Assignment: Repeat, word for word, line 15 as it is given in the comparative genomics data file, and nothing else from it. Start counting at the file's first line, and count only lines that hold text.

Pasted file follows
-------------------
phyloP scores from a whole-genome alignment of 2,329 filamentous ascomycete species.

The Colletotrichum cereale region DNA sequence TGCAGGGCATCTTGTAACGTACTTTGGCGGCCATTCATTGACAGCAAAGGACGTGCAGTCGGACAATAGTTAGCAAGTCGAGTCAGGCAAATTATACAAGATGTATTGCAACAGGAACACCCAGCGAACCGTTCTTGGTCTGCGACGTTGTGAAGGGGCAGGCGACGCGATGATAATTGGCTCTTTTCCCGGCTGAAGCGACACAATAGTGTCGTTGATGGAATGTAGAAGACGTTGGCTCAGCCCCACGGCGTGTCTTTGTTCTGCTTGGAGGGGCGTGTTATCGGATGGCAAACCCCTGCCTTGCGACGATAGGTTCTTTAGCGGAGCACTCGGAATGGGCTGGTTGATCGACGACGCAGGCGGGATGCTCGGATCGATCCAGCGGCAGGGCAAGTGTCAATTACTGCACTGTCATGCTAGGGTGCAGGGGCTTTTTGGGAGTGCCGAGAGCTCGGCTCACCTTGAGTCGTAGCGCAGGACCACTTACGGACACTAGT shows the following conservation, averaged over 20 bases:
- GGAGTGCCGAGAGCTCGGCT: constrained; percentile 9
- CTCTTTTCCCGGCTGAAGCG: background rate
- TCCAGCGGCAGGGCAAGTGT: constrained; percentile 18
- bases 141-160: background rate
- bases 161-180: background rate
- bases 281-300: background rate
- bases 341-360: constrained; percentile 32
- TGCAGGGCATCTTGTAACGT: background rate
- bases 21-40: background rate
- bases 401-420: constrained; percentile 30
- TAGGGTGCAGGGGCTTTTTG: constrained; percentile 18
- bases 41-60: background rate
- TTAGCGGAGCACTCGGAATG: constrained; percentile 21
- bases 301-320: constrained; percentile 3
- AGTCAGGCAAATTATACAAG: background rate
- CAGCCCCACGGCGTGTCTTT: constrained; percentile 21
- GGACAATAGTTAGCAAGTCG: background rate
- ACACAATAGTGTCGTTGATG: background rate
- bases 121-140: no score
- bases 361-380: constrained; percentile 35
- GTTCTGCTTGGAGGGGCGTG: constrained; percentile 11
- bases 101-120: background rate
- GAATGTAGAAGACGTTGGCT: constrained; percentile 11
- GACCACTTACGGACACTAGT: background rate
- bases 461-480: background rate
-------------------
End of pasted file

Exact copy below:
- TTAGCGGAGCACTCGGAATG: constrained; percentile 21